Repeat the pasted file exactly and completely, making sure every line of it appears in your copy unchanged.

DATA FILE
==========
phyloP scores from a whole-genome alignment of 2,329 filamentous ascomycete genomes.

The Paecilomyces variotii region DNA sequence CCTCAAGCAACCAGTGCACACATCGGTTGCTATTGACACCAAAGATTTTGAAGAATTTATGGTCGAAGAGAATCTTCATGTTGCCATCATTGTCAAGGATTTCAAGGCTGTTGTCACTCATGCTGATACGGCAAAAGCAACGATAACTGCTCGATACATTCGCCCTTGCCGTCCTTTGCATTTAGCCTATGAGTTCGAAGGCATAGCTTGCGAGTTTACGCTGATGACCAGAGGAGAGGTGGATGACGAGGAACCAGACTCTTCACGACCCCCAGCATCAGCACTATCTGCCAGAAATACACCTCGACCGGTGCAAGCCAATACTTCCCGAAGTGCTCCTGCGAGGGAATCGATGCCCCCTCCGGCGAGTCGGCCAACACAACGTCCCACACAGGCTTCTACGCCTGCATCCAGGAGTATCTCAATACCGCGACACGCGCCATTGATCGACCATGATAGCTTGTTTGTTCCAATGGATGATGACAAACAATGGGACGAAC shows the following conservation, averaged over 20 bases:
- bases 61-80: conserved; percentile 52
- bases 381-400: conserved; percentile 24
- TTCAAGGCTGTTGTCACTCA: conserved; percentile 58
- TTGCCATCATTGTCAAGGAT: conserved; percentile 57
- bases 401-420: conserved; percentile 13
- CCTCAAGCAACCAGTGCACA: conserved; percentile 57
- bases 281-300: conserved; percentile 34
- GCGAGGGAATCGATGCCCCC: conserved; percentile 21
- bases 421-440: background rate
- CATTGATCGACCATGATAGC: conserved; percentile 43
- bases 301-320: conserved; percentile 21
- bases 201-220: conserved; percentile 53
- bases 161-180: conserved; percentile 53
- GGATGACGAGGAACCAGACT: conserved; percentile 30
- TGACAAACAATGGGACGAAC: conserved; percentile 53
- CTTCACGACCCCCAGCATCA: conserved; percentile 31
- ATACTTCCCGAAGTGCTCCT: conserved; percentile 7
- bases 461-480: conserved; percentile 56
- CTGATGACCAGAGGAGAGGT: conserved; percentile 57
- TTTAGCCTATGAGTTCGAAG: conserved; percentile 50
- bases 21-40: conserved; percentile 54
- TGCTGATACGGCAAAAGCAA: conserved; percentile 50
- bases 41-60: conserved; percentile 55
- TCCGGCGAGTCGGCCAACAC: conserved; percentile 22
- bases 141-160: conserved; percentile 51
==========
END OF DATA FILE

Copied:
phyloP scores from a whole-genome alignment of 2,329 filamentous ascomycete genomes.

The Paecilomyces variotii region DNA sequence CCTCAAGCAACCAGTGCACACATCGGTTGCTATTGACACCAAAGATTTTGAAGAATTTATGGTCGAAGAGAATCTTCATGTTGCCATCATTGTCAAGGATTTCAAGGCTGTTGTCACTCATGCTGATACGGCAAAAGCAACGATAACTGCTCGATACATTCGCCCTTGCCGTCCTTTGCATTTAGCCTATGAGTTCGAAGGCATAGCTTGCGAGTTTACGCTGATGACCAGAGGAGAGGTGGATGACGAGGAACCAGACTCTTCACGACCCCCAGCATCAGCACTATCTGCCAGAAATACACCTCGACCGGTGCAAGCCAATACTTCCCGAAGTGCTCCTGCGAGGGAATCGATGCCCCCTCCGGCGAGTCGGCCAACACAACGTCCCACACAGGCTTCTACGCCTGCATCCAGGAGTATCTCAATACCGCGACACGCGCCATTGATCGACCATGATAGCTTGTTTGTTCCAATGGATGATGACAAACAATGGGACGAAC shows the following conservation, averaged over 20 bases:
- bases 61-80: conserved; percentile 52
- bases 381-400: conserved; percentile 24
- TTCAAGGCTGTTGTCACTCA: conserved; percentile 58
- TTGCCATCATTGTCAAGGAT: conserved; percentile 57
- bases 401-420: conserved; percentile 13
- CCTCAAGCAACCAGTGCACA: conserved; percentile 57
- bases 281-300: conserved; percentile 34
- GCGAGGGAATCGATGCCCCC: conserved; percentile 21
- bases 421-440: background rate
- CATTGATCGACCATGATAGC: conserved; percentile 43
- bases 301-320: conserved; percentile 21
- bases 201-220: conserved; percentile 53
- bases 161-180: conserved; percentile 53
- GGATGACGAGGAACCAGACT: conserved; percentile 30
- TGACAAACAATGGGACGAAC: conserved; percentile 53
- CTTCACGACCCCCAGCATCA: conserved; percentile 31
- ATACTTCCCGAAGTGCTCCT: conserved; percentile 7
- bases 461-480: conserved; percentile 56
- CTGATGACCAGAGGAGAGGT: conserved; percentile 57
- TTTAGCCTATGAGTTCGAAG: conserved; percentile 50
- bases 21-40: conserved; percentile 54
- TGCTGATACGGCAAAAGCAA: conserved; percentile 50
- bases 41-60: conserved; percentile 55
- TCCGGCGAGTCGGCCAACAC: conserved; percentile 22
- bases 141-160: conserved; percentile 51